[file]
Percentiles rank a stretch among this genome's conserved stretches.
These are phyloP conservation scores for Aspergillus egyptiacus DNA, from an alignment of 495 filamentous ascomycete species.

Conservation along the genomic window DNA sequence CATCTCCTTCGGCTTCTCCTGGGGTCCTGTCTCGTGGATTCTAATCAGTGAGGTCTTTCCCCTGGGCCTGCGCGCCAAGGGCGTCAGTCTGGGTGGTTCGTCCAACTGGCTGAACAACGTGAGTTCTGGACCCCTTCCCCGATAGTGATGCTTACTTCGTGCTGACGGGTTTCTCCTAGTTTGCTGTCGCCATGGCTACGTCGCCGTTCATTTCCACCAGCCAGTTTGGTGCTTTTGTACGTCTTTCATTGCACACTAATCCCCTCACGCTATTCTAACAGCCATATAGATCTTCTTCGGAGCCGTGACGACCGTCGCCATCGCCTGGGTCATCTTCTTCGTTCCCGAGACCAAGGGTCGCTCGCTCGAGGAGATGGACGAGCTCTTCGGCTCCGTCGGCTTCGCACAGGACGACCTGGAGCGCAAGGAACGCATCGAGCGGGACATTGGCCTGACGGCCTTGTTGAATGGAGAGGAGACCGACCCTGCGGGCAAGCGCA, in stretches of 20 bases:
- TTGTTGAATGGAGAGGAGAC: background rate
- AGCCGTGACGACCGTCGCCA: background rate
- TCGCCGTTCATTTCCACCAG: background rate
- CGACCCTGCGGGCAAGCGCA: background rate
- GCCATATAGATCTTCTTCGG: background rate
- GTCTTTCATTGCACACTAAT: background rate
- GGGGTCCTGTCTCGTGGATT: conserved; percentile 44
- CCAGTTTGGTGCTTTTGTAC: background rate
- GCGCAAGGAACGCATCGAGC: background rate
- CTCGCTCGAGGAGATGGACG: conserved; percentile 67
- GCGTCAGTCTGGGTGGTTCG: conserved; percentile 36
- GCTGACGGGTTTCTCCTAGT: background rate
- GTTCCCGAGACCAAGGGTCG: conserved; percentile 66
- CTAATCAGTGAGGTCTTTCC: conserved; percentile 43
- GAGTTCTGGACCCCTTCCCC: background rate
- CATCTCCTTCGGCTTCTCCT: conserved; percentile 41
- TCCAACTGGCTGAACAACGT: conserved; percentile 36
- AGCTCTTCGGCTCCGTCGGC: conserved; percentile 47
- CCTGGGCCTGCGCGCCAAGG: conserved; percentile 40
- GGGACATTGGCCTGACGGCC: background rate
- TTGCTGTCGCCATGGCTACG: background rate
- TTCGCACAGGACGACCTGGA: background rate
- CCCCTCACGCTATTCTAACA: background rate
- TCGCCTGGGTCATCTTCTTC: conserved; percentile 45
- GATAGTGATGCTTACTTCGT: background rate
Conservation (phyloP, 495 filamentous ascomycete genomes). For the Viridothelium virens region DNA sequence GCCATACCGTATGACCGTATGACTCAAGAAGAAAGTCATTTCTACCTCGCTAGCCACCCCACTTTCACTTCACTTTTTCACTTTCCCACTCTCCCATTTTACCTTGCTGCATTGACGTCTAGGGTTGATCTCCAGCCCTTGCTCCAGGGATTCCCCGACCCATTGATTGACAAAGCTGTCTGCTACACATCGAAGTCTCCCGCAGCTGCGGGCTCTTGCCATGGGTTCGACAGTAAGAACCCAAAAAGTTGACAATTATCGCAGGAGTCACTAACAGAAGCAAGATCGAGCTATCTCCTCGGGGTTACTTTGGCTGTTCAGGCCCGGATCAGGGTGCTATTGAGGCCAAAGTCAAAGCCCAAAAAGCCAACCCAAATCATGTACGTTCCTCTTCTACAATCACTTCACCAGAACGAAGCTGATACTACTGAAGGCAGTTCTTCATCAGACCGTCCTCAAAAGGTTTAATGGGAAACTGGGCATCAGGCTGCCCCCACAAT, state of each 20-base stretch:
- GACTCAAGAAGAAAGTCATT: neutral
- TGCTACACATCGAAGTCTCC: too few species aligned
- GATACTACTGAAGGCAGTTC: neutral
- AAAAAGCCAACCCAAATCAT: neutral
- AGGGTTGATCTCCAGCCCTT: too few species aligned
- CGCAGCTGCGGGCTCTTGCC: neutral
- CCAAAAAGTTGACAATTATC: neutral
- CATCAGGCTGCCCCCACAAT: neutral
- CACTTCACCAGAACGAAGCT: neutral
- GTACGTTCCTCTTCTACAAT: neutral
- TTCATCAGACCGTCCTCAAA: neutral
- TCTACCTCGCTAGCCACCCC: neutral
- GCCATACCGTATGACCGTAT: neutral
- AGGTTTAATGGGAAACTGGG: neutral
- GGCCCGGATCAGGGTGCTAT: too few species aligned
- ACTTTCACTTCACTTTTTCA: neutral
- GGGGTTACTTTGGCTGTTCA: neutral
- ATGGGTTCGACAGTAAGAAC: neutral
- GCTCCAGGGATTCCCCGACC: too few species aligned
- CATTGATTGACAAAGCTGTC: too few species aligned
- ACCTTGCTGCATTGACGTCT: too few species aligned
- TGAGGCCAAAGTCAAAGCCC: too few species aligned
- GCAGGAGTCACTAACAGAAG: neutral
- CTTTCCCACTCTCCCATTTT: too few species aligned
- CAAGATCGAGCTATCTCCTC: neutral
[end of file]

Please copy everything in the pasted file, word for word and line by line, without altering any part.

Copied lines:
Percentiles rank a stretch among this genome's conserved stretches.
These are phyloP conservation scores for Aspergillus egyptiacus DNA, from an alignment of 495 filamentous ascomycete species.

Conservation along the genomic window DNA sequence CATCTCCTTCGGCTTCTCCTGGGGTCCTGTCTCGTGGATTCTAATCAGTGAGGTCTTTCCCCTGGGCCTGCGCGCCAAGGGCGTCAGTCTGGGTGGTTCGTCCAACTGGCTGAACAACGTGAGTTCTGGACCCCTTCCCCGATAGTGATGCTTACTTCGTGCTGACGGGTTTCTCCTAGTTTGCTGTCGCCATGGCTACGTCGCCGTTCATTTCCACCAGCCAGTTTGGTGCTTTTGTACGTCTTTCATTGCACACTAATCCCCTCACGCTATTCTAACAGCCATATAGATCTTCTTCGGAGCCGTGACGACCGTCGCCATCGCCTGGGTCATCTTCTTCGTTCCCGAGACCAAGGGTCGCTCGCTCGAGGAGATGGACGAGCTCTTCGGCTCCGTCGGCTTCGCACAGGACGACCTGGAGCGCAAGGAACGCATCGAGCGGGACATTGGCCTGACGGCCTTGTTGAATGGAGAGGAGACCGACCCTGCGGGCAAGCGCA, in stretches of 20 bases:
- TTGTTGAATGGAGAGGAGAC: background rate
- AGCCGTGACGACCGTCGCCA: background rate
- TCGCCGTTCATTTCCACCAG: background rate
- CGACCCTGCGGGCAAGCGCA: background rate
- GCCATATAGATCTTCTTCGG: background rate
- GTCTTTCATTGCACACTAAT: background rate
- GGGGTCCTGTCTCGTGGATT: conserved; percentile 44
- CCAGTTTGGTGCTTTTGTAC: background rate
- GCGCAAGGAACGCATCGAGC: background rate
- CTCGCTCGAGGAGATGGACG: conserved; percentile 67
- GCGTCAGTCTGGGTGGTTCG: conserved; percentile 36
- GCTGACGGGTTTCTCCTAGT: background rate
- GTTCCCGAGACCAAGGGTCG: conserved; percentile 66
- CTAATCAGTGAGGTCTTTCC: conserved; percentile 43
- GAGTTCTGGACCCCTTCCCC: background rate
- CATCTCCTTCGGCTTCTCCT: conserved; percentile 41
- TCCAACTGGCTGAACAACGT: conserved; percentile 36
- AGCTCTTCGGCTCCGTCGGC: conserved; percentile 47
- CCTGGGCCTGCGCGCCAAGG: conserved; percentile 40
- GGGACATTGGCCTGACGGCC: background rate
- TTGCTGTCGCCATGGCTACG: background rate
- TTCGCACAGGACGACCTGGA: background rate
- CCCCTCACGCTATTCTAACA: background rate
- TCGCCTGGGTCATCTTCTTC: conserved; percentile 45
- GATAGTGATGCTTACTTCGT: background rate
Conservation (phyloP, 495 filamentous ascomycete genomes). For the Viridothelium virens region DNA sequence GCCATACCGTATGACCGTATGACTCAAGAAGAAAGTCATTTCTACCTCGCTAGCCACCCCACTTTCACTTCACTTTTTCACTTTCCCACTCTCCCATTTTACCTTGCTGCATTGACGTCTAGGGTTGATCTCCAGCCCTTGCTCCAGGGATTCCCCGACCCATTGATTGACAAAGCTGTCTGCTACACATCGAAGTCTCCCGCAGCTGCGGGCTCTTGCCATGGGTTCGACAGTAAGAACCCAAAAAGTTGACAATTATCGCAGGAGTCACTAACAGAAGCAAGATCGAGCTATCTCCTCGGGGTTACTTTGGCTGTTCAGGCCCGGATCAGGGTGCTATTGAGGCCAAAGTCAAAGCCCAAAAAGCCAACCCAAATCATGTACGTTCCTCTTCTACAATCACTTCACCAGAACGAAGCTGATACTACTGAAGGCAGTTCTTCATCAGACCGTCCTCAAAAGGTTTAATGGGAAACTGGGCATCAGGCTGCCCCCACAAT, state of each 20-base stretch:
- GACTCAAGAAGAAAGTCATT: neutral
- TGCTACACATCGAAGTCTCC: too few species aligned
- GATACTACTGAAGGCAGTTC: neutral
- AAAAAGCCAACCCAAATCAT: neutral
- AGGGTTGATCTCCAGCCCTT: too few species aligned
- CGCAGCTGCGGGCTCTTGCC: neutral
- CCAAAAAGTTGACAATTATC: neutral
- CATCAGGCTGCCCCCACAAT: neutral
- CACTTCACCAGAACGAAGCT: neutral
- GTACGTTCCTCTTCTACAAT: neutral
- TTCATCAGACCGTCCTCAAA: neutral
- TCTACCTCGCTAGCCACCCC: neutral
- GCCATACCGTATGACCGTAT: neutral
- AGGTTTAATGGGAAACTGGG: neutral
- GGCCCGGATCAGGGTGCTAT: too few species aligned
- ACTTTCACTTCACTTTTTCA: neutral
- GGGGTTACTTTGGCTGTTCA: neutral
- ATGGGTTCGACAGTAAGAAC: neutral
- GCTCCAGGGATTCCCCGACC: too few species aligned
- CATTGATTGACAAAGCTGTC: too few species aligned
- ACCTTGCTGCATTGACGTCT: too few species aligned
- TGAGGCCAAAGTCAAAGCCC: too few species aligned
- GCAGGAGTCACTAACAGAAG: neutral
- CTTTCCCACTCTCCCATTTT: too few species aligned
- CAAGATCGAGCTATCTCCTC: neutral